What’s the Right Age For Music Lessons?

Posted on Oct 26 2016 - 2:49pm by Charlie

There’s ample evidence that exposing children to music provides them with many benefits. It stimulates certain parts of the brain, which may help them learn faster. If your kids turn out to have a talent for music, giving them lessons at an early age gives them a head start. Aside from this, music is a way for children, regardless of talent, to express their creativity. Yet there’s still the question of when you should begin music lessons.


Before Music Lessons

Music lessons won’t be your child’s first exposure to music. Music is all around us. Parents can, however, help to foster an appreciation for different types of music at a very early age. Children are never too young to hear great music. There’s even evidence that babies in the womb can hear music, or are at least sensitive to the vibrations. This is something for pregnant women to keep in mind.

From birth onwards, there’s nothing to lose and a great deal to gain by singing to your child, playing recordings for him or her and engaging in musical games. There are now many classes for mothers and young children that incorporate music for fun and learning. If you or someone in the family plays an instrument, so much the better. This gives children the chance to hear live music at close range. The only caveats for very young children is that you should safeguard their hearing and make sure the music, whether live or recorded, isn’t too loud.

By the time children are between three and five years old, they’re ready to start learning some of the principles of music, such as understanding the differences between instruments and the meaning of notes, beats and melodies. If you send your kids to a pre-school, you can choose one that has a strong foundation in music. Very beneficial to language development, spatial temporal skills and auditory recognition.

When to Begin Formal Lessons

The right time to begin formal lessons depends on the child. However, by the age of five, most children are ready to actually play an instrument. You could enroll your child in a group class or hire a personal teacher. The easiest instruments for children to learn are the piano and keyboard, and you can even get something like this hydraulic variable height Piano Stool that can be adjusted as they grow and continue to practice in order to make the most of the often costly investment that is music lessons. Some kids, however, take lessons in other instruments such as the violin.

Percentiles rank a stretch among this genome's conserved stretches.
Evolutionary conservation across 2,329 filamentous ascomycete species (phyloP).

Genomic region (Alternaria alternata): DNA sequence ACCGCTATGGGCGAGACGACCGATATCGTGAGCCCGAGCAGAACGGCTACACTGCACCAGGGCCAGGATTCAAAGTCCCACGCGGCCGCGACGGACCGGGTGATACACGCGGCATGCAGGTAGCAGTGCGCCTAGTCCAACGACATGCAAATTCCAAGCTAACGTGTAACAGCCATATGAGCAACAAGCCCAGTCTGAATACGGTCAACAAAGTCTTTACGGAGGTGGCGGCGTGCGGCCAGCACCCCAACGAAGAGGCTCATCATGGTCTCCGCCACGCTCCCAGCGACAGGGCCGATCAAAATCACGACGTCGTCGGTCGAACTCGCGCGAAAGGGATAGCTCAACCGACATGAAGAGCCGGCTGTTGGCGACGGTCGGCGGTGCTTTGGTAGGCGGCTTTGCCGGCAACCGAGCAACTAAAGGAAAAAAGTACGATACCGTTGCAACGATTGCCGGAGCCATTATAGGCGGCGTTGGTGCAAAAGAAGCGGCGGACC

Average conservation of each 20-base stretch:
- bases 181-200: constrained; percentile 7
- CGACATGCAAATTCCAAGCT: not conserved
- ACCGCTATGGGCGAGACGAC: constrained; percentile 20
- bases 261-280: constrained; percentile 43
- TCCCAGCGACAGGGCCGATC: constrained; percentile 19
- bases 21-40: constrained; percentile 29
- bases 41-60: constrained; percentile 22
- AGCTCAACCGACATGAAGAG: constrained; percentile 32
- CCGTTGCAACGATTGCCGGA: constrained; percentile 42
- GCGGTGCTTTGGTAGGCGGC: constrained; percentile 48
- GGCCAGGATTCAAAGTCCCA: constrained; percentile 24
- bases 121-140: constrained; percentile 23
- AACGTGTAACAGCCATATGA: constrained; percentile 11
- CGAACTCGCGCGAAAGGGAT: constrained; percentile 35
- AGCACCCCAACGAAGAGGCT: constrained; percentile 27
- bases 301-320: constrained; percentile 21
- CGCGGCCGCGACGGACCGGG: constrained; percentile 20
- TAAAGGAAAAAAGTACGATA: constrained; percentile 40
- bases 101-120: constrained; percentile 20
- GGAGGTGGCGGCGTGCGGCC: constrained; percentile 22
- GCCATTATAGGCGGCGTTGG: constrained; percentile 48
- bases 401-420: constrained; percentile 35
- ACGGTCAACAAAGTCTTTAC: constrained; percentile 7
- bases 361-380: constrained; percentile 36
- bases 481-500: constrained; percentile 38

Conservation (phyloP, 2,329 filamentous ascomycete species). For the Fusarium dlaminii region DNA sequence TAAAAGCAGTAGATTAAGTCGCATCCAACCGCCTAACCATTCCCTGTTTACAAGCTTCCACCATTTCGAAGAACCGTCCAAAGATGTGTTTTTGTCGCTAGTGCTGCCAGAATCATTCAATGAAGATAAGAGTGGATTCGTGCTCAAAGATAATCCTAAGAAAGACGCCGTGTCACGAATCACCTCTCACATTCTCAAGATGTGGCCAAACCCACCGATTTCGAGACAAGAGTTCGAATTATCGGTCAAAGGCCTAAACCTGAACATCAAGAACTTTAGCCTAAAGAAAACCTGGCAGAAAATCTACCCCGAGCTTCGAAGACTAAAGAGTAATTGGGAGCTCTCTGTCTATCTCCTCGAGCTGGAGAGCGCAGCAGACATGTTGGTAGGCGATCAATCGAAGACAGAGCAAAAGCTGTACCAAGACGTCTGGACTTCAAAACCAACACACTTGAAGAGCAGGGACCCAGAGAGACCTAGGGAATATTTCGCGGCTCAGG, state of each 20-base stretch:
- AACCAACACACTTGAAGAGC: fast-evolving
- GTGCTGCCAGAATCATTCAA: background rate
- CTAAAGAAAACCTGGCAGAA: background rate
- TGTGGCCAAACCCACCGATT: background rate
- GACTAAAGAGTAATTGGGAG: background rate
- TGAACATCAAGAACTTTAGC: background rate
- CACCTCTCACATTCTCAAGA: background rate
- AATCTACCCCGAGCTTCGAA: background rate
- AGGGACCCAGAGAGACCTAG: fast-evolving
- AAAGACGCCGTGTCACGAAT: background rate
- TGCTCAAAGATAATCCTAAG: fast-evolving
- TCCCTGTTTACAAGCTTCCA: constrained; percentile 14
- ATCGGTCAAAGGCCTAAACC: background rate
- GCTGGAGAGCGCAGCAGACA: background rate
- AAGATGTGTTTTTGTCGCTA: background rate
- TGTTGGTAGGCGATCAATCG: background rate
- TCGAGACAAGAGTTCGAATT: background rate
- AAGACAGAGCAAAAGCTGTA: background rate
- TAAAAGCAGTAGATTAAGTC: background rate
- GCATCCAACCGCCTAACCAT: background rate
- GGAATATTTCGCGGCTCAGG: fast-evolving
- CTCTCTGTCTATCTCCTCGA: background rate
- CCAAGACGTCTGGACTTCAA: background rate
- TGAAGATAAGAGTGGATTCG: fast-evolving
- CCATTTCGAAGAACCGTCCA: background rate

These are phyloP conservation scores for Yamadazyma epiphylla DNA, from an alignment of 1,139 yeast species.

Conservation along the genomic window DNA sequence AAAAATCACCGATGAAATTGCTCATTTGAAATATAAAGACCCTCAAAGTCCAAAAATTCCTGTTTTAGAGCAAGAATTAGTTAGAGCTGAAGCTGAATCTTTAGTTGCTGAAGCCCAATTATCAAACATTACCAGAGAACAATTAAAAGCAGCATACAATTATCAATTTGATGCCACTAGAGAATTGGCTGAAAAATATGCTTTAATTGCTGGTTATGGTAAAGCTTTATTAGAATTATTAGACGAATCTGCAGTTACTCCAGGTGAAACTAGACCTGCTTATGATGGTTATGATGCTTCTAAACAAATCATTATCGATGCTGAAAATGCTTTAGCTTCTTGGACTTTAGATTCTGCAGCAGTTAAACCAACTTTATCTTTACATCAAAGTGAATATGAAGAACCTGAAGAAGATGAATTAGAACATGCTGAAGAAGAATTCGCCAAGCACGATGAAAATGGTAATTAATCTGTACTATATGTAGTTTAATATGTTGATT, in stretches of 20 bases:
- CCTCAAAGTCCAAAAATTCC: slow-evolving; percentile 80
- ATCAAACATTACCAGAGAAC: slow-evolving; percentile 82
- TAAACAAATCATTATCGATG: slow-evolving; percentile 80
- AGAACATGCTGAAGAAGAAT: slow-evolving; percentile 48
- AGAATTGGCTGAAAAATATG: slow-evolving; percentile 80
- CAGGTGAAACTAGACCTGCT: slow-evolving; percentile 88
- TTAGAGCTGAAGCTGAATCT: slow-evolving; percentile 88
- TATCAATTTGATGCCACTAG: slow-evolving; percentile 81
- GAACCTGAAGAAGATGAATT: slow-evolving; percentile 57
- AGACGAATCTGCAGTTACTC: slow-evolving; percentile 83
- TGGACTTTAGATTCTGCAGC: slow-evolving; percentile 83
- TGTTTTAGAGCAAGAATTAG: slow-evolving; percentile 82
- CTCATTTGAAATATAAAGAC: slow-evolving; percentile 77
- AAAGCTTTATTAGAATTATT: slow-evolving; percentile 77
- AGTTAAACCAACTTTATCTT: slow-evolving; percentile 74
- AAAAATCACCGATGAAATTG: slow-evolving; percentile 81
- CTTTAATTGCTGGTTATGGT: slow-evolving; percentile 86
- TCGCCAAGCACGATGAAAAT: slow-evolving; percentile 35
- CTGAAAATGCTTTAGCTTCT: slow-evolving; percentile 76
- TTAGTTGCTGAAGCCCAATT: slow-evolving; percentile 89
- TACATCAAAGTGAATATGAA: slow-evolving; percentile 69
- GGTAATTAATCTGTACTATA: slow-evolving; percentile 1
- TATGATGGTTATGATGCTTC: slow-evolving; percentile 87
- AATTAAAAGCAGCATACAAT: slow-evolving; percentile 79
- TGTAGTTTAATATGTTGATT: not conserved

By the time kids enter first grade, around the age of six or seven, they are able to handle instruments such as the guitar, flute or drums. This will be easier if they’ve had some experience on the piano. At this stage, they may participate in school programs such as music classes or school bands.

Encouragement and Commitment

When it comes to music lessons, parents must grapple with issues such as encouragement, commitment and pressure. Should kids be forced to play an instrument for their own good, even if they don’t want to? Once they start learning, how much pressure should you put on them to continue? This ultimately comes down to your own philosophy of parenting.

Fortunately, most kids are inclined to love music in one form or another. Giving them a choice makes it more likely that they’ll enjoy music lessons and not mind practicing. That said, there’s nothing wrong with encouraging kids to develop a respect for commitment. One approach is to insist that they stick with an instrument for a certain amount of time, such as a school semester. During this period, you might emphasize the importance of regular practice. After all, you can’t really know how much you like something until you develop at least a basic competency.

Music Enriches the Lives of Children

It’s believed that music can actually be quite significant in a child’s development. There are different ways that music can help children, some of which are discussed over at Save the Music. Music stimulates kids’ creativity and helps them become more well-rounded. There’s evidence that it might even help them in other areas, such as reading and math. The best way to help kids get the most out of music is to take cues from their behavior and encourage them to pursue their own musical preferences.

Guest post courtesy of Your Music Lessons, a web-based company that connects students and teachers for a wide range of instruments. From piano lessons, guitar lessons, voice lessons to saxophone lessons, we will help you find the instruction you need.

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